While the protests in Melitopol were quickly put down, the Ukrainian government renewed efforts to bring aid to Mariupol, dispatching dozens of buses with food and medicine, Ukrainian officials said.

Similar relief efforts had failed in recent days as fighting raged around the city and land mines pocked roads in the area. In an overnight address, Mr. Zelensky said that the inability to bring aid to the city showed that Russian troops “continue to torture our people, our Mariupol residents.”

Still, he said, “We will try again.”

Marc Santora reported from Lviv, Ukraine, Michael Schwirtz from Mykolaiv, Ukraine, and Michael Levenson from New York. Reporting was contributed by Andrew E. Kramer in Kyiv, Ukraine; Eric Schmitt in Washington; Ivan Nechepurenko in Istanbul; Norimitsu Onishi in Paris; and Julie Turkewitz in Bogotá, Colombia.

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Ukraine Live Updates: Putin Says Russia Is Partially Pulling Back Troops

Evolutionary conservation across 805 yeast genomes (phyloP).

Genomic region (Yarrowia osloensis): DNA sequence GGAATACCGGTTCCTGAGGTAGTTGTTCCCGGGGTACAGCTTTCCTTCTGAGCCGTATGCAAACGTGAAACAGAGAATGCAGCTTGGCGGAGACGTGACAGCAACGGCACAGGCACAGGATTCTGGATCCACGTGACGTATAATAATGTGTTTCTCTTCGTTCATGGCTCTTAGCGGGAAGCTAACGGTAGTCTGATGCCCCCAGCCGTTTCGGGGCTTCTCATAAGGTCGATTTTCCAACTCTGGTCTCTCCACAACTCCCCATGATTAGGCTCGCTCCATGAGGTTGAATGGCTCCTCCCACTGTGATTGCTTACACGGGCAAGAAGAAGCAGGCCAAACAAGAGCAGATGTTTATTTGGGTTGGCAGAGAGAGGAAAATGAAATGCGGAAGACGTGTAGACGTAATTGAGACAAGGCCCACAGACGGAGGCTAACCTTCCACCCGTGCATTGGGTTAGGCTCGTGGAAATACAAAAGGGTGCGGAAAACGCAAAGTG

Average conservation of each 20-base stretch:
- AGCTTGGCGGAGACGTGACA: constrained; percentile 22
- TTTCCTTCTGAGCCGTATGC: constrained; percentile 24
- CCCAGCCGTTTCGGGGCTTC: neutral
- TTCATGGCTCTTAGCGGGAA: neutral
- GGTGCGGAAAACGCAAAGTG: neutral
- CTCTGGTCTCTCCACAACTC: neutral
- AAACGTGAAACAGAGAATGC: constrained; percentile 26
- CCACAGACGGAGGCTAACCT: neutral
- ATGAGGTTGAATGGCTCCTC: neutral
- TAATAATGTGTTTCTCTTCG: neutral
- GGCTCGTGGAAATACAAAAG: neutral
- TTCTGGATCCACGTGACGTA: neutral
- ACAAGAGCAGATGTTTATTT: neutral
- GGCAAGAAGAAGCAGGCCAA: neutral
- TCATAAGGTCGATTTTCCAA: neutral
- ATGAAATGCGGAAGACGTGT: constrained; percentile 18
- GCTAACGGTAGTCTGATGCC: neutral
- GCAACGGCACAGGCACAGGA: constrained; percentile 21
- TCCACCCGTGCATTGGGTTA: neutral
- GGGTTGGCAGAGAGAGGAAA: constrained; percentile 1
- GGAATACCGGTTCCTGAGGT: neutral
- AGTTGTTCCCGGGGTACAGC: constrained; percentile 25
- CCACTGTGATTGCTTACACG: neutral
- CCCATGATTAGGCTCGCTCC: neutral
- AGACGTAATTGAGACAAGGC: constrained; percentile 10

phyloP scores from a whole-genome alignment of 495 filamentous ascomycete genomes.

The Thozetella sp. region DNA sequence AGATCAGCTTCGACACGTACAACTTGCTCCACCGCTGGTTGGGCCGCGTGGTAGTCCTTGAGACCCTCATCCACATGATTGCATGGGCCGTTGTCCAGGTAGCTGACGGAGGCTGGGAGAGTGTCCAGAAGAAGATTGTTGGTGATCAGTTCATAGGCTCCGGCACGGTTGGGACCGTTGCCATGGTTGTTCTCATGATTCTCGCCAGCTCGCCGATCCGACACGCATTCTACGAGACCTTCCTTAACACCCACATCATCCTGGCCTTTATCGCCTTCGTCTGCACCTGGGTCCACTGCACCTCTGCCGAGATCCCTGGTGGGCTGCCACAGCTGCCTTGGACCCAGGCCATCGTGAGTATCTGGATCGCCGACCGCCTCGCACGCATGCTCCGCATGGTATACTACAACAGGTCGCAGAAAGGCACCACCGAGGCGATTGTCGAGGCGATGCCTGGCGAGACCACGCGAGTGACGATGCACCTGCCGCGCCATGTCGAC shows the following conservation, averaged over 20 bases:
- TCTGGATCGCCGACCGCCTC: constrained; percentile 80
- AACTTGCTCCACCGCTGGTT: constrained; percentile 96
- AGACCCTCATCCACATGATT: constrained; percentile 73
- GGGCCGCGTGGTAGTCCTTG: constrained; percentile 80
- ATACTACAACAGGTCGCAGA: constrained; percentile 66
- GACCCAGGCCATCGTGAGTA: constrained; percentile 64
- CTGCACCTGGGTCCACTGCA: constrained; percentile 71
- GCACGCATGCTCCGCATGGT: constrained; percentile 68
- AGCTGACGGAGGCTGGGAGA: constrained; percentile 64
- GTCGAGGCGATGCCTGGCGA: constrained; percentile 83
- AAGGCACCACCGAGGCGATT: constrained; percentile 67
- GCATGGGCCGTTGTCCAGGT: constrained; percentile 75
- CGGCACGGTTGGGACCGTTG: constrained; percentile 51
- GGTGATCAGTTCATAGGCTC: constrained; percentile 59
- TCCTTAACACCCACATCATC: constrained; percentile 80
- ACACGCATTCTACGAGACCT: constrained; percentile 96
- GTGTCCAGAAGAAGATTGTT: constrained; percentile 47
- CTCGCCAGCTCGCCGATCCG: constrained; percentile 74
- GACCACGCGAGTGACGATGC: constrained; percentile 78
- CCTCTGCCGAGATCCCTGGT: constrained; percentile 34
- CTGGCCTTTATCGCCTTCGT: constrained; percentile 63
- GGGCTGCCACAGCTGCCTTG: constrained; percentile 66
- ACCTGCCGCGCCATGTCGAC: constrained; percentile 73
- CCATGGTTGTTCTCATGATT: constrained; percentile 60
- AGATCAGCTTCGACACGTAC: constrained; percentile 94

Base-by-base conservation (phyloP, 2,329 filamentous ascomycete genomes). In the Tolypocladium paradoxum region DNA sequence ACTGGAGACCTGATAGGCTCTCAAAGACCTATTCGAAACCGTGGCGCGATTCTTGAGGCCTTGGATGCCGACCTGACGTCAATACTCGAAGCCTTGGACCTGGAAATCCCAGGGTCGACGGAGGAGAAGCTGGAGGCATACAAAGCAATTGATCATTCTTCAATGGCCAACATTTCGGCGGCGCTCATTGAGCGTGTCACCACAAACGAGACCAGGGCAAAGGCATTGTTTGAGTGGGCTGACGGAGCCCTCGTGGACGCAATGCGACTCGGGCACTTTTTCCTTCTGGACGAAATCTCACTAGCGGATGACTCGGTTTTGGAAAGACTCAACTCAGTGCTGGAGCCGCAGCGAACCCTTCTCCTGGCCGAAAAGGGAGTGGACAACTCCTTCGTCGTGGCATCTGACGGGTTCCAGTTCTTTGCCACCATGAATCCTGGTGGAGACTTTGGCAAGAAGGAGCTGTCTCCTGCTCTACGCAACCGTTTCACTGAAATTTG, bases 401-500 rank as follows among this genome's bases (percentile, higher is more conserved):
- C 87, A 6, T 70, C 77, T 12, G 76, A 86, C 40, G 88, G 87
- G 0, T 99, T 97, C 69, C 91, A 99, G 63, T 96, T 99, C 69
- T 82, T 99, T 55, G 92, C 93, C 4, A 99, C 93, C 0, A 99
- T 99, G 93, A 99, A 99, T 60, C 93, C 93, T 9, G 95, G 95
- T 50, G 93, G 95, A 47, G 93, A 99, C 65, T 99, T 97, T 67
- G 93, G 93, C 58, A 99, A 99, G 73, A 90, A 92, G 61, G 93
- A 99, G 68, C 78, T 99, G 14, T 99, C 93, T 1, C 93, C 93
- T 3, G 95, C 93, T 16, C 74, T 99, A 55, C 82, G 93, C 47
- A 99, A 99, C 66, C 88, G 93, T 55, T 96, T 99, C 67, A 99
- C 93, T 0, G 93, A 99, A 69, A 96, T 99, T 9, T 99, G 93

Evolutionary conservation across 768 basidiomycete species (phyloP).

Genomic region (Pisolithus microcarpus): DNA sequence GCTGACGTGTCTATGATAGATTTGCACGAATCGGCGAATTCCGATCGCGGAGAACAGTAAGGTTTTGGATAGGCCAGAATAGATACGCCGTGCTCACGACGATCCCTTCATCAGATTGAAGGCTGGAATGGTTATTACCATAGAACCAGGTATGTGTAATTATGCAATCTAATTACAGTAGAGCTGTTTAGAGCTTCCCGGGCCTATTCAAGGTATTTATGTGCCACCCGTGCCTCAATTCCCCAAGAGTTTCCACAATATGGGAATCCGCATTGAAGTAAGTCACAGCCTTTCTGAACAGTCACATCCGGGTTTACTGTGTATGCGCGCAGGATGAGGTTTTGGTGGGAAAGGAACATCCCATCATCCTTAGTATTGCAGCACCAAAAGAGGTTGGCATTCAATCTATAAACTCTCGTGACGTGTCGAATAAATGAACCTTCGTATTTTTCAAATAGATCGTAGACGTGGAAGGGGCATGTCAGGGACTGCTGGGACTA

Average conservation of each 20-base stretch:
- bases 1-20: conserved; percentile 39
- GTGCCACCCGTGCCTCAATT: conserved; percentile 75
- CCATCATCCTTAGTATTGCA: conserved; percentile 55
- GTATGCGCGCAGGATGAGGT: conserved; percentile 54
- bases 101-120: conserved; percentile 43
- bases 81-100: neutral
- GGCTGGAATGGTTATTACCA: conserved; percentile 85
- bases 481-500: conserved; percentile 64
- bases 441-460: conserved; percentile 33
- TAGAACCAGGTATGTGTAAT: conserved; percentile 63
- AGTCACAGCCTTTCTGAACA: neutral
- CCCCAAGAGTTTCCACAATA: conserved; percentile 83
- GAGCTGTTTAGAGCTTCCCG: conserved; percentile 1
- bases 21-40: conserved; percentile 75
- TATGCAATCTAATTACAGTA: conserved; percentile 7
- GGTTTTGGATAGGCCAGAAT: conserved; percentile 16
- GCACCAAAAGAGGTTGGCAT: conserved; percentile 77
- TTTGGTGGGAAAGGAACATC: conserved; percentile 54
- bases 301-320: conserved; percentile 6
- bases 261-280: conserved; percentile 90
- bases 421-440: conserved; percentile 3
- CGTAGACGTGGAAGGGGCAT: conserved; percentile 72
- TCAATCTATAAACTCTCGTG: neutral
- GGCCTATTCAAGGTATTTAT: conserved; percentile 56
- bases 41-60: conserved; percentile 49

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President Vladimir V. Putin of Russia said he intended to continue talks with the West and that Russia would pull some of its troops from Ukraine’s border. U.S. officials said they were still evaluating Russia’s troop movements.CreditCredit…Pool photo by Sergey Guneev

MOSCOW — President Vladimir V. Putin said Tuesday that Russia had decided “to partially pull back troops,” and the Russian Defense Ministry announced that some forces from military districts bordering Ukraine were being sent back to their garrisons, a sign that Moscow might be stepping away from the threat of an invasion.

The announcement was the strongest signal yet that Russia might be trying to de-escalate the military standoff near the Ukrainian border, but it was far from clear that the threat of war has passed. Military analysts warned that it was too early to make firm conclusions about any troop drawdown without more information.

President Biden is expected to address the situation in Ukraine on Tuesday afternoon from the East Room of the White House. Aides said in a statement that Mr. Biden would repeat the U.S. commitment to what they called “high-level diplomacy.” The president believes that “diplomacy and de-escalation are the best path forward, but is prepared for every scenario,” the statement said.